Government efforts to move the lighterage industry to Pasir Panjang had begun in the early 1970s but faced resistance from lighter operators. The companies argued that rough sea conditions off the proposed Pasir Panjang berths, especially during the monsoon season, would be dangerous for the lightermen and their boats.14 In response, PSA built a breakwater at Pasir Panjang to shelter the lighters.15 Still, the lighter operators were unwilling to move.16 However, after then Prime Minister Lee kickstarted the clean-up in 1977, there was greater political will and urgency to eliminate this source of pollution. Some 800 lighters were eventually relocated to Pasir Panjang by September 1983.17
The shipyards located in the Kallang Basin were another source of pollution but the Economic Development Board was against relocating these as the industry remained profitable.18 Instead, the government encouraged shipyards to merge to form bigger companies so they could invest in anti-pollution measures. However, there was industry resistance as these additional measures meant increased operational costs that would not yield much returns.19 The consolidation and relocation of shipyards remained slow until the industry experienced a drastic decline between 1983 and 1985, which finally prompted many shipbuilders to close down or merge. Eventually, some bigger shipyards remained in Kallang and installed anti-pollution equipment such as floating barriers to prevent oil and debris from flowing into the river, while others relocated their operations to Tuas or Jurong.20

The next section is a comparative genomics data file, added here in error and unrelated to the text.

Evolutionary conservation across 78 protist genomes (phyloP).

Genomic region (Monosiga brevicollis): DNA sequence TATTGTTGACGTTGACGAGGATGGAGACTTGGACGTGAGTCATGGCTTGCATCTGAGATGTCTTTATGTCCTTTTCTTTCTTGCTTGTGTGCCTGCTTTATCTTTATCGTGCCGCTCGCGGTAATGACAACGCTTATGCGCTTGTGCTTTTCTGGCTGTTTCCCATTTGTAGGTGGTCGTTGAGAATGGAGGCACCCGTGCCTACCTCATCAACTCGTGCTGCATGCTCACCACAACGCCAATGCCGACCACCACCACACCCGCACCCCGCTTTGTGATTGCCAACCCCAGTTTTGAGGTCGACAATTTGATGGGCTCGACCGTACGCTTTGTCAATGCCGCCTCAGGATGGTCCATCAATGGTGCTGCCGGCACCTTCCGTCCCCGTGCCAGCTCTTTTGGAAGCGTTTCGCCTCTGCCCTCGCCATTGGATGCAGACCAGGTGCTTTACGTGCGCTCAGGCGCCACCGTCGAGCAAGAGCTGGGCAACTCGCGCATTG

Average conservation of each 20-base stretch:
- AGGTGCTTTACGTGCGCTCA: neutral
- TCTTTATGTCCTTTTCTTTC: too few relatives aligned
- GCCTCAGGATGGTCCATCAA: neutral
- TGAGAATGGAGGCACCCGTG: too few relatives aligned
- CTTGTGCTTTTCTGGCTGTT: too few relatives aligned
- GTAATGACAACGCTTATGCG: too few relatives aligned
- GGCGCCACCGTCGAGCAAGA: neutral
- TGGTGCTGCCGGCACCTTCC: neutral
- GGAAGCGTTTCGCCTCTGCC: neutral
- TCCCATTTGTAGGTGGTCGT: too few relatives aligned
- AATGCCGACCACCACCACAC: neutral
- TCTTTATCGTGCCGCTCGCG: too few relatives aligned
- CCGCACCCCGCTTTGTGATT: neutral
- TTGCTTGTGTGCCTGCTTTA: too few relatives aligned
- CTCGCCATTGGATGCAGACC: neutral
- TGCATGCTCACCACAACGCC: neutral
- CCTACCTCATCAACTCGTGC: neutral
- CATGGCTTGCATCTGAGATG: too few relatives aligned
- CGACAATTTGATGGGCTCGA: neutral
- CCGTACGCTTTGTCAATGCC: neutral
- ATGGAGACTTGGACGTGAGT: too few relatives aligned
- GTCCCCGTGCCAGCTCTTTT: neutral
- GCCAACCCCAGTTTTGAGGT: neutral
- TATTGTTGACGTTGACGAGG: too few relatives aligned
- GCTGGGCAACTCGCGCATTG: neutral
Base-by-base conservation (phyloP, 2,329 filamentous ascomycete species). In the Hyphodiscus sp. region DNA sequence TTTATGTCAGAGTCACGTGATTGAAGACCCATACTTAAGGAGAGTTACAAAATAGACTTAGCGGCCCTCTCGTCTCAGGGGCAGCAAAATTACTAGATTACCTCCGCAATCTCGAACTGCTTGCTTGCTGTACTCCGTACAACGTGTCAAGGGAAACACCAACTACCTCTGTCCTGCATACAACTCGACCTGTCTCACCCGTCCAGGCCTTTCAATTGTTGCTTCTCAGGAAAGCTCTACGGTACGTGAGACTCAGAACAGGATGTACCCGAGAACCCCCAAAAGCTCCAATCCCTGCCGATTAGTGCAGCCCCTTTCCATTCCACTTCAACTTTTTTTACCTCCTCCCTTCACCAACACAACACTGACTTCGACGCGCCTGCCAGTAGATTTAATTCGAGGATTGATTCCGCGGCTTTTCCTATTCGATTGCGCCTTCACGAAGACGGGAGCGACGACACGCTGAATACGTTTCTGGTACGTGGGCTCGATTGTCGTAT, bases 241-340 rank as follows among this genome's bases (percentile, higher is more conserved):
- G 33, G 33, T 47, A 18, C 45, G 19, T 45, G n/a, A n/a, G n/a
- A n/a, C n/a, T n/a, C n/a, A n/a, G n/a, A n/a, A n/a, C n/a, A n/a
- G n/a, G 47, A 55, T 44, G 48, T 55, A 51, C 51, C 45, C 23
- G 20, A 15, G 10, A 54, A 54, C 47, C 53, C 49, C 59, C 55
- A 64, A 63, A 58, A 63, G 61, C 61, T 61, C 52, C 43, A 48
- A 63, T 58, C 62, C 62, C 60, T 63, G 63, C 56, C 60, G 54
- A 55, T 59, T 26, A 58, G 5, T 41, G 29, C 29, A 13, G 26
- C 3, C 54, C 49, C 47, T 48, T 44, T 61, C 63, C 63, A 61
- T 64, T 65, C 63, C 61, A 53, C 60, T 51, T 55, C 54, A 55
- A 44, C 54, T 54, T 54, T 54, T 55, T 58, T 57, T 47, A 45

Cleaning and beautification
The physical clean-up of the rivers included removing more than 80 discarded boats clogging the Singapore, Geylang, Rochor, Serangoon and Kallang Rivers. Tonnes of rubbish in the rivers and along the banks were also removed. The riverbeds were dredged to remove debris and sediment that had accumulated and made the river too toxic for aquatic life.21
While the removal of squatter settlements eliminated a major source of sewage discharge into the rivers, the government also accelerated its efforts to build and enhance sewerage systems across the island. They also planned to provide refuse collection services island-wide to curb rubbish disposal in rivers and canals.22 Further steps were taken to prevent rubbish from being washed into the rivers. For instance, drains in litter-prone areas were covered with slabs, and vertical gratings were installed at some outlet drains. Float booms were also installed across rivers and canals to trap floating litter and debris.23
Beyond cleaning the rivers and their catchments, the government also sought to beautify the waterside environment. In 1986, the PWD tiled the walkway along the Singapore River, while the PRD landscaped the river banks.24
Completion of the clean-up